Texas Monthly—arguably one of the state’s most prolific publications—describes itself as a “chronicler of life in the Lone Star State” and “explorer of Texas politics and personalities; barbecue and business; true crime and tacos; honky-tonks and hiking.”  Unfortunately for those Texians seeking to read a balanced perspective on Texas politics and culture, TM continues to disappoint a large percentage of the state’s populace by providing biased information on Texas politics.  In addition to a left- leaning bias, they’re way off base on the critical issue of Texas Independence. In its November 2022 publication, featuring a write-up on TEXIT (“Are Texas Republicans Serious About Secession?”), TM stated: “Texas independence would unleash countless other problems.” By all means, do tell, TM; we’re intrigued. The falsities in the article are misguided and numerous, and the Partisan previously addressed them in an article.  

The Onion is “the world’s leading news publication, offering highly acclaimed, universally revered coverage of breaking national, international, and local news events. Rising from its humble beginnings as a print newspaper in 1756, The Onion now enjoys a daily readership of 4.3 trillion and has grown into the single most powerful and influential organization in human history.” I’m willing, therefore, to set the wheels in motion for jettisoning Texas Monthly and adopting The Onion, which at least offers an honest misrepresentation of who and what they are.  Acknowledged over-the-top satire is much more Texan than hidden bias against Texas values.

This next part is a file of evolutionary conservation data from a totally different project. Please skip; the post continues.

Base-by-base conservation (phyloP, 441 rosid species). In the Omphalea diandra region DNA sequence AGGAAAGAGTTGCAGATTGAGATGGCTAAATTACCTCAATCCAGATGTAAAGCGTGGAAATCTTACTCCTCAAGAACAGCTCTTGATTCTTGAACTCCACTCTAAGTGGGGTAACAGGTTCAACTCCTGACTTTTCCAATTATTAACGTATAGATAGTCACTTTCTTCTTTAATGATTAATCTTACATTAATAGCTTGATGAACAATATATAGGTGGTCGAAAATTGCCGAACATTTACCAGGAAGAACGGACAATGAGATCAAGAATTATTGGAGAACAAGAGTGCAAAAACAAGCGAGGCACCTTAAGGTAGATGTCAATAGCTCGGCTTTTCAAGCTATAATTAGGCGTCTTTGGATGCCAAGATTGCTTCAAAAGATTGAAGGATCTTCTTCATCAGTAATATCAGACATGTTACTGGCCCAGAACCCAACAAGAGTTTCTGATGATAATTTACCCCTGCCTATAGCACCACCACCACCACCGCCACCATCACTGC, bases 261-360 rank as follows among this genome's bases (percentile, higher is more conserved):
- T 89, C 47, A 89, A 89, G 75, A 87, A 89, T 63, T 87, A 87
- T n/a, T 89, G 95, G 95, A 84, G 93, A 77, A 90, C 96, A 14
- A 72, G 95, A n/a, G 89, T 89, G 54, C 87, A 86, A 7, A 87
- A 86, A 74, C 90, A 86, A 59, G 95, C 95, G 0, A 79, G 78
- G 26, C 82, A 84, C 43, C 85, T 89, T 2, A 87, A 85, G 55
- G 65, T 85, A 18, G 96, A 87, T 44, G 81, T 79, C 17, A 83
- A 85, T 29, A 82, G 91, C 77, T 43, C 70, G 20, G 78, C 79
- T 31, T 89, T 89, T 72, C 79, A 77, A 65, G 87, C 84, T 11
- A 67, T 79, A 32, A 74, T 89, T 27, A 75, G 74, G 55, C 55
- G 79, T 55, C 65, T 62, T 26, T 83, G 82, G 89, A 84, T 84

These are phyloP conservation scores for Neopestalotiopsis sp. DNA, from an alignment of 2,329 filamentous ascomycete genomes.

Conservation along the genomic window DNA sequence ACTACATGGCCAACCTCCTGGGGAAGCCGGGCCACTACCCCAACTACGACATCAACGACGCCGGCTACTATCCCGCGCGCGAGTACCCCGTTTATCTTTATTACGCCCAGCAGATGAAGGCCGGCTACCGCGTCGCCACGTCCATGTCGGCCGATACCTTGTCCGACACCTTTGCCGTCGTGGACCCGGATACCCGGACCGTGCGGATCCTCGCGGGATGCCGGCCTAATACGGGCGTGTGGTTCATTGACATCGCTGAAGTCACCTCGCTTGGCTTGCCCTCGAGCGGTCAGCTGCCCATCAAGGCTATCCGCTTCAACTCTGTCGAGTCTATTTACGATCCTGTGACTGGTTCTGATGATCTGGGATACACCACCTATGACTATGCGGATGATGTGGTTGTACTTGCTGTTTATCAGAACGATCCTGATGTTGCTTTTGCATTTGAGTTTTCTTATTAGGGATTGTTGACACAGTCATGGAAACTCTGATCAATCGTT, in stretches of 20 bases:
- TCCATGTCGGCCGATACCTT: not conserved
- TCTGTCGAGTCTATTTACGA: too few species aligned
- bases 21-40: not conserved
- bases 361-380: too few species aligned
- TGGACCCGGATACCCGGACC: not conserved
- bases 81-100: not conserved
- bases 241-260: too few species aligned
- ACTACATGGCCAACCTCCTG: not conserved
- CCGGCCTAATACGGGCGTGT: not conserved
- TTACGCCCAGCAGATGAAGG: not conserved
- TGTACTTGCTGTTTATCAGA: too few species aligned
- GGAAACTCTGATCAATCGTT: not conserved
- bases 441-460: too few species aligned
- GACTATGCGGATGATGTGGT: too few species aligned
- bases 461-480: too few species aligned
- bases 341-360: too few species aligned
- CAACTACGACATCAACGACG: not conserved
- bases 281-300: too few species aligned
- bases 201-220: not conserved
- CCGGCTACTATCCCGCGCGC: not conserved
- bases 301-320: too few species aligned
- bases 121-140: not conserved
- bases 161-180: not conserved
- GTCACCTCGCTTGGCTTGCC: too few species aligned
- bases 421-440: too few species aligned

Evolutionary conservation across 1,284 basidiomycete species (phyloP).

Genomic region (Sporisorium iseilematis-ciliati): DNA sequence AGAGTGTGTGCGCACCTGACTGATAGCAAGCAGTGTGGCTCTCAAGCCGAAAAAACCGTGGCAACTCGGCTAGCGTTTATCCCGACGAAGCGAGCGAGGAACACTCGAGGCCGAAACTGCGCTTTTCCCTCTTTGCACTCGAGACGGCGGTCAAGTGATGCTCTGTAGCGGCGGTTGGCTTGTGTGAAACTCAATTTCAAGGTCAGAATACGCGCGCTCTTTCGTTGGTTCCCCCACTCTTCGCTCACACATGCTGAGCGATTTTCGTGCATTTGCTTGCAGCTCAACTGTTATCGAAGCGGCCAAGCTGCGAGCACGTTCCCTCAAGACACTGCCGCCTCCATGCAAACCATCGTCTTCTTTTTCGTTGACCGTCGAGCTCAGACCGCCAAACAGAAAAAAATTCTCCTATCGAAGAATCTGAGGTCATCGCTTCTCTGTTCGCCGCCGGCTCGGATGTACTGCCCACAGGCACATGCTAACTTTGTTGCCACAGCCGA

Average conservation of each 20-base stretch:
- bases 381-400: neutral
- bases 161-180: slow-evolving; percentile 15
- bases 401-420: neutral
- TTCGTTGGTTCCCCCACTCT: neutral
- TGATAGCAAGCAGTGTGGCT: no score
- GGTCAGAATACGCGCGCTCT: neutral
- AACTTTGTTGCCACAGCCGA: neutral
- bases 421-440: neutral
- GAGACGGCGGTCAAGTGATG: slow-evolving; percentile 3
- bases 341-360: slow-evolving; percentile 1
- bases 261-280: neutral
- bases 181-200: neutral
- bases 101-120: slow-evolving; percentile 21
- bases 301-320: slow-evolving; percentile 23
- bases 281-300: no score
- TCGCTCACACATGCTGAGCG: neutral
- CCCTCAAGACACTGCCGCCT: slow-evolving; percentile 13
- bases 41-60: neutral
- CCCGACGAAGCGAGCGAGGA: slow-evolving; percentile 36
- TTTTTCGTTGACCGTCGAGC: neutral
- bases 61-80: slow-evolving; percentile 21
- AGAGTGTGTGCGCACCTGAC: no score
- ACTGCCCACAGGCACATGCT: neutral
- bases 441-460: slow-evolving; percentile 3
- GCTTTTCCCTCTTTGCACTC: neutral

This topic lends itself to conversation.  Who else could Texas trade if anyone in the US wanted them?  Some of our herd of RINOs for some more real conservatives?  We could definitely trade the Dixie Chicks for someone.  Who would you, the reader, suggest?  Be sure and comment with your ideas. 

Written By

A devoted supporter of Texas independence, Beverly is a native Houstonian who holds a Ph.D. and a B.S. degree from Texas A&M University and a Master’s degree from the University of Houston. She is passionate about TEXIT, choosing to be an advocate in the movement, rather than a cheerleader on the sideline. In addition to reading and writing about Texas, Beverly enjoys napping and soaking in college sports of all kinds.